Hire a realtor
  • Hire a realtor

    You may be tempted to test the market by posting a “For Sale by Owner” sign on your front lawn, but this is likely to be counterproductive. Homebuyers in the current market are savvy and will recognize and overpriced house (or an unprepared homeowner) from a mile away. A realtor is better equipped to deal with customers and will help you price your house correctly (which will expedite a sale) so it’s usually worth it to employ one. Just make sure they are accredited. “Look before you leap,” Stan Peacock, Vice-President of CRYE-LEIKE Realtors in Nashville, says, before suggesting you look for a lot of letters. “The highest level of expertise in the Real Estate Industry will have the CRS which stands for Certified Residential Specialist. This designation comes with lots of time, experience, and productions.” You can verify a realtor’s license through you’re your municipal Department of Real Estate Records or ask potential agents for credentials directly. Photo Credit: A.M. Kuchling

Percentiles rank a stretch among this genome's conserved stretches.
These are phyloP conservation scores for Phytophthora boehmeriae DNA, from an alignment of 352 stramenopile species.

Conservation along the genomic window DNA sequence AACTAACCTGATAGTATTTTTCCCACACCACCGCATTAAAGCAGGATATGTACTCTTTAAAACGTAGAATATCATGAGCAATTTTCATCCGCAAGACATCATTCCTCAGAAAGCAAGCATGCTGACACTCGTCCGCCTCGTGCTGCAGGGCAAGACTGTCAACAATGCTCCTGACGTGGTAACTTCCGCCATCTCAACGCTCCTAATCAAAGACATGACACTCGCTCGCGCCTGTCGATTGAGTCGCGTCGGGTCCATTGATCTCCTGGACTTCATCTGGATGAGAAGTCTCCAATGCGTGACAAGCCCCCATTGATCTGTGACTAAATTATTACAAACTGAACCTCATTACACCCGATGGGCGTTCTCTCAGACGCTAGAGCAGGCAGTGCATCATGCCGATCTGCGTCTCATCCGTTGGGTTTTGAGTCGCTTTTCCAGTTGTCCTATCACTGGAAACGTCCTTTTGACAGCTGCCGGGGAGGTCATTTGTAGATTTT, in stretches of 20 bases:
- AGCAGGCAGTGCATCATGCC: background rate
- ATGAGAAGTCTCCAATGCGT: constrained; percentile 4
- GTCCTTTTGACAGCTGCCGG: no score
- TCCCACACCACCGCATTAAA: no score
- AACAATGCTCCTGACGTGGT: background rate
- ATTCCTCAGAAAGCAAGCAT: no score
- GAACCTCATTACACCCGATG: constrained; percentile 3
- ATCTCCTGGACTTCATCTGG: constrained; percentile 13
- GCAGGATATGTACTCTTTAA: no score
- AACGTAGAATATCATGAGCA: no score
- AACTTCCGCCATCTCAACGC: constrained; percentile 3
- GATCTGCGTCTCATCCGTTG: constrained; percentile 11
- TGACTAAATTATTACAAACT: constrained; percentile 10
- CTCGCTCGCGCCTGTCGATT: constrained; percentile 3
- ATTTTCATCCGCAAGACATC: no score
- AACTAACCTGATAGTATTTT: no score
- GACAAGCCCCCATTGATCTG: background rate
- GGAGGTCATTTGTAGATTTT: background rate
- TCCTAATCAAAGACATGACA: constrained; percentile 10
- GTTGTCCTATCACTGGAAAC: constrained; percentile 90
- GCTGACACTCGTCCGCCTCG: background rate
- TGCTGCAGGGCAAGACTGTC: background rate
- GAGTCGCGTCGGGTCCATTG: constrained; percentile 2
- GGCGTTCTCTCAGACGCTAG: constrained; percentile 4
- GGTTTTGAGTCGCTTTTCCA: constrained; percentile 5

Think of it as a business venture
  • Think of it as a business venture

    Whatever their reasons for selling, owners should emotionally detach themselves from their home before showing it to prospective buyers. “For many, their ‘home’ equals their life. [They have] lots of memories, probably mostly good, so [a house] a hard thing to let go of,” New Jersey realtor Julie Jacobs says. “[Homeowners] need to view the selling process as though they are selling a product... Otherwise, they will be stressed, emotional and it will be a very difficult process for all involved.” Stress levels aside, emotional sellers also run the risk of potentially passing up reasonable offers . In fact, a feeling of attachment to a residence may cause a homeowner to ask more for a house than it’s worth  … which will only elongate the painful process.   The sooner they view the sale as a business transcation, the sooner they will be able to relocate. Photo Credit: litandmore